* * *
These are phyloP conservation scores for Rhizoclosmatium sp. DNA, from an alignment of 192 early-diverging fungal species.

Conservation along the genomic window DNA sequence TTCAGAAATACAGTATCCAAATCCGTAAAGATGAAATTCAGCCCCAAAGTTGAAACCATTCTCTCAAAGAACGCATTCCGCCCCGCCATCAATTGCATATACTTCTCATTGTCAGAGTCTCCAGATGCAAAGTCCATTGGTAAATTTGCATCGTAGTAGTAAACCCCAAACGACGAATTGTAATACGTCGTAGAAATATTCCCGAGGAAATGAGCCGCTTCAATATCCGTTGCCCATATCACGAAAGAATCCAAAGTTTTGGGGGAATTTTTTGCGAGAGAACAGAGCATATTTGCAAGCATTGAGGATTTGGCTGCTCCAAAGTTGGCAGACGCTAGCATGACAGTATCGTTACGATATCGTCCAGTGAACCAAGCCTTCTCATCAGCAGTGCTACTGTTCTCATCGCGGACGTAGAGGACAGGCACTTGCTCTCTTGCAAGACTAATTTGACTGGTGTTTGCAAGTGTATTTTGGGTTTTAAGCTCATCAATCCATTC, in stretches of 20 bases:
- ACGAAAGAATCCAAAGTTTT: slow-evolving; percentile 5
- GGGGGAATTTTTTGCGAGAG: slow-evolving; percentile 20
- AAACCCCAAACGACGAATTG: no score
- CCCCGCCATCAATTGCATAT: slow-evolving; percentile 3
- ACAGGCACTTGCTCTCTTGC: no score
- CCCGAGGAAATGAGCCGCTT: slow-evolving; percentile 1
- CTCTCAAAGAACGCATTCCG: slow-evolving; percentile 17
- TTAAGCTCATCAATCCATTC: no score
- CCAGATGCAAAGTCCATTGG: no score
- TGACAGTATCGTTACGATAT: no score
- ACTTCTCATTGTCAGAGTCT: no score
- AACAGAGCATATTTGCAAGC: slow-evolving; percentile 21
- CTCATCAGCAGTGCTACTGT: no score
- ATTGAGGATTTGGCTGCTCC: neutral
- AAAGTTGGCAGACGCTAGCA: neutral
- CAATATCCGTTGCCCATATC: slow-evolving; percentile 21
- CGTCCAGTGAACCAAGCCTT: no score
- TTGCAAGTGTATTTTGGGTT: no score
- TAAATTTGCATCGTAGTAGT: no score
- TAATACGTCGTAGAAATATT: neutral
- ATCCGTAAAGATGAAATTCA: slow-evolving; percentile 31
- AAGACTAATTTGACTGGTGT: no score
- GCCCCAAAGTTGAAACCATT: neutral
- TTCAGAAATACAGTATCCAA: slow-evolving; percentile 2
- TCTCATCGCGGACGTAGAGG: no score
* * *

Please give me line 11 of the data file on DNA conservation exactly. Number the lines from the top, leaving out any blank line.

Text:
- CCAGATGCAAAGTCCATTGG: no score